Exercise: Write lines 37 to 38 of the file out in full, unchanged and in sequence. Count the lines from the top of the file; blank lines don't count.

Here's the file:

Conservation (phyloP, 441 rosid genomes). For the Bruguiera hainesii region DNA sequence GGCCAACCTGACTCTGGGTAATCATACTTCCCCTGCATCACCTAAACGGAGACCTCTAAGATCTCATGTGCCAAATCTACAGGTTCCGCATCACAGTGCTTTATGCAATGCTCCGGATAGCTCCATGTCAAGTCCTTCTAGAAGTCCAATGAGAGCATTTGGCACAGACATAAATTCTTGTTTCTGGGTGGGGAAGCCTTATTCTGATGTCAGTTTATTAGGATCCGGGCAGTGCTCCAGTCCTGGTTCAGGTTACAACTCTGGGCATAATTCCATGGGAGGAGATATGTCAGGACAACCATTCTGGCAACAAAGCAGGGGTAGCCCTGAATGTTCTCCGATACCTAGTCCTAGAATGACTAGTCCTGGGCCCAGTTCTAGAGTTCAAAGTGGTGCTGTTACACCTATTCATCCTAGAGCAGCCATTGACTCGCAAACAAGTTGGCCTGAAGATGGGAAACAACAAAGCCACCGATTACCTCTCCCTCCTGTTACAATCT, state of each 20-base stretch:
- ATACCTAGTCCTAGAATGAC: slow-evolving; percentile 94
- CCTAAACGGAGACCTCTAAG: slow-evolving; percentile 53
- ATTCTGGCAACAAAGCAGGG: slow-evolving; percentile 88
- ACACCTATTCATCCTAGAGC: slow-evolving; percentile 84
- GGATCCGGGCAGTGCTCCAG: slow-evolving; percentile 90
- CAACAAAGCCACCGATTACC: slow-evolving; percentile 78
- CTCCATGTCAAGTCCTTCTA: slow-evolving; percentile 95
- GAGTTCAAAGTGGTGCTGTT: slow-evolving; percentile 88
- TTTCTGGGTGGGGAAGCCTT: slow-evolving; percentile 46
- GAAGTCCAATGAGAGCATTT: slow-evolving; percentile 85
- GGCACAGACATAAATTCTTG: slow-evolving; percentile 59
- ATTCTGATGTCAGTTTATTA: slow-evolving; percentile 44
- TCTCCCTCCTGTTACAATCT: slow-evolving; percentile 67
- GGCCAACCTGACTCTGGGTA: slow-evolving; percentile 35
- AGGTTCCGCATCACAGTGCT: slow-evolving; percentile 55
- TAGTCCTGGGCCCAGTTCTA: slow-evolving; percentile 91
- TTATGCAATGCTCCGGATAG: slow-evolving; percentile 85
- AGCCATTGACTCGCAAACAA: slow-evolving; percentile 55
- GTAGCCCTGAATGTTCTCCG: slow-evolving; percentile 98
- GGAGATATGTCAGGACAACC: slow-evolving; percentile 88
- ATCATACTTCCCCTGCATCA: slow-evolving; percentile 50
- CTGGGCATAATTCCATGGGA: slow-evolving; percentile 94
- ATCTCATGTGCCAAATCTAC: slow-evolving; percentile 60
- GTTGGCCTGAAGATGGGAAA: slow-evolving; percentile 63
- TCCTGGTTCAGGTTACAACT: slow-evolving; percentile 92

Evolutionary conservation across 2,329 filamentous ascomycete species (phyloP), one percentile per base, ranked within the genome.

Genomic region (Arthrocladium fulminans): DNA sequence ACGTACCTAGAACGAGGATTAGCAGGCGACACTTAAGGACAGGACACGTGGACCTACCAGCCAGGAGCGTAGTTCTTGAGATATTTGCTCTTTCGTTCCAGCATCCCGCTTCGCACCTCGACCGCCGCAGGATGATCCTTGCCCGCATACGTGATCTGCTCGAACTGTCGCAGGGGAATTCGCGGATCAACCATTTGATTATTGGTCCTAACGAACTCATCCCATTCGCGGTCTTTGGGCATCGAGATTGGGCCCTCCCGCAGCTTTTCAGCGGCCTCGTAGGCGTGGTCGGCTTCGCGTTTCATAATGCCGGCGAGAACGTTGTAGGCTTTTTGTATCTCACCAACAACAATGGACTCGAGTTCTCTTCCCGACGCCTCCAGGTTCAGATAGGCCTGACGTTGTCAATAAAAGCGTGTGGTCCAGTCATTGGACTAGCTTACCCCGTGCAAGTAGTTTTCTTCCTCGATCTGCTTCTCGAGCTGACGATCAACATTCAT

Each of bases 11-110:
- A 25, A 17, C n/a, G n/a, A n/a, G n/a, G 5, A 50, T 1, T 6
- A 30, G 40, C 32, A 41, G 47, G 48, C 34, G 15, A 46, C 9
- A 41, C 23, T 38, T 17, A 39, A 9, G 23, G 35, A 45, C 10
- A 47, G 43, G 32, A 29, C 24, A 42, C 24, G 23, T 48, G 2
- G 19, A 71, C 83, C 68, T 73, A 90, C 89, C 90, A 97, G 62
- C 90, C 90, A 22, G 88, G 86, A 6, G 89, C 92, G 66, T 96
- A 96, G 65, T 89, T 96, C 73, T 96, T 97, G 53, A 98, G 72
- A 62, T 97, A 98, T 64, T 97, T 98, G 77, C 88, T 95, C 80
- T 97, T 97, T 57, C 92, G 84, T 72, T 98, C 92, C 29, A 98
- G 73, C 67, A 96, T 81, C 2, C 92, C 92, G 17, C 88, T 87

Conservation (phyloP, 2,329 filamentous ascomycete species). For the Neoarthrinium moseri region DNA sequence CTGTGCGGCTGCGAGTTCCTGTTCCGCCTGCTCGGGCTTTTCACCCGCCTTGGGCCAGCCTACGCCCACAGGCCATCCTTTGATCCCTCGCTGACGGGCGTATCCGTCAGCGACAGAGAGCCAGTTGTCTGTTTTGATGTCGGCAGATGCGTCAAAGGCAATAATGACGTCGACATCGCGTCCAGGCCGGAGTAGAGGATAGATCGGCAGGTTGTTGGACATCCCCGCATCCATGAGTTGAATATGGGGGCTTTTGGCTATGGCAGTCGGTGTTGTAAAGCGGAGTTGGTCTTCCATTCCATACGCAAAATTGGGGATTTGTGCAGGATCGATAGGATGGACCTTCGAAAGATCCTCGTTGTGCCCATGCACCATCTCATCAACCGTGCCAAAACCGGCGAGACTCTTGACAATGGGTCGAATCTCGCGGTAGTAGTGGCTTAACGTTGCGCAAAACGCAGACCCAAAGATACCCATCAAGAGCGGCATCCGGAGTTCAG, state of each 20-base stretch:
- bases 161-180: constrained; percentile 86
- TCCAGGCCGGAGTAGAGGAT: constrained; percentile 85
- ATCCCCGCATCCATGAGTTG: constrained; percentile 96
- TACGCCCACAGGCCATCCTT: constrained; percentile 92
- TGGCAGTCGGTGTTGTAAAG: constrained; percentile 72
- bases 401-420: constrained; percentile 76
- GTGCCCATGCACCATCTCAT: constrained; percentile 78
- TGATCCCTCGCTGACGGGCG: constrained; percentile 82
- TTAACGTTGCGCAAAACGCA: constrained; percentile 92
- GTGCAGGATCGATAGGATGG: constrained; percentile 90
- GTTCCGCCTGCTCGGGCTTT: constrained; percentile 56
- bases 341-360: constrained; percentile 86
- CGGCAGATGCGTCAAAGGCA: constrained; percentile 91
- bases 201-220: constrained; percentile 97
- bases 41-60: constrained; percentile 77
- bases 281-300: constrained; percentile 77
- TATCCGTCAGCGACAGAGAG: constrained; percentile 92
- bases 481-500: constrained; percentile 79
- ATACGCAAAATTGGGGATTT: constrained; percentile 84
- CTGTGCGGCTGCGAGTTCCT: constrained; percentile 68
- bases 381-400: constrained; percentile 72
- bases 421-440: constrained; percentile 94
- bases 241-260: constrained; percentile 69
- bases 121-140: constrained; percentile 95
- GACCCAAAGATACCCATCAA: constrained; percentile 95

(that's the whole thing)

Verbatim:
- A 62, T 97, A 98, T 64, T 97, T 98, G 77, C 88, T 95, C 80
- T 97, T 97, T 57, C 92, G 84, T 72, T 98, C 92, C 29, A 98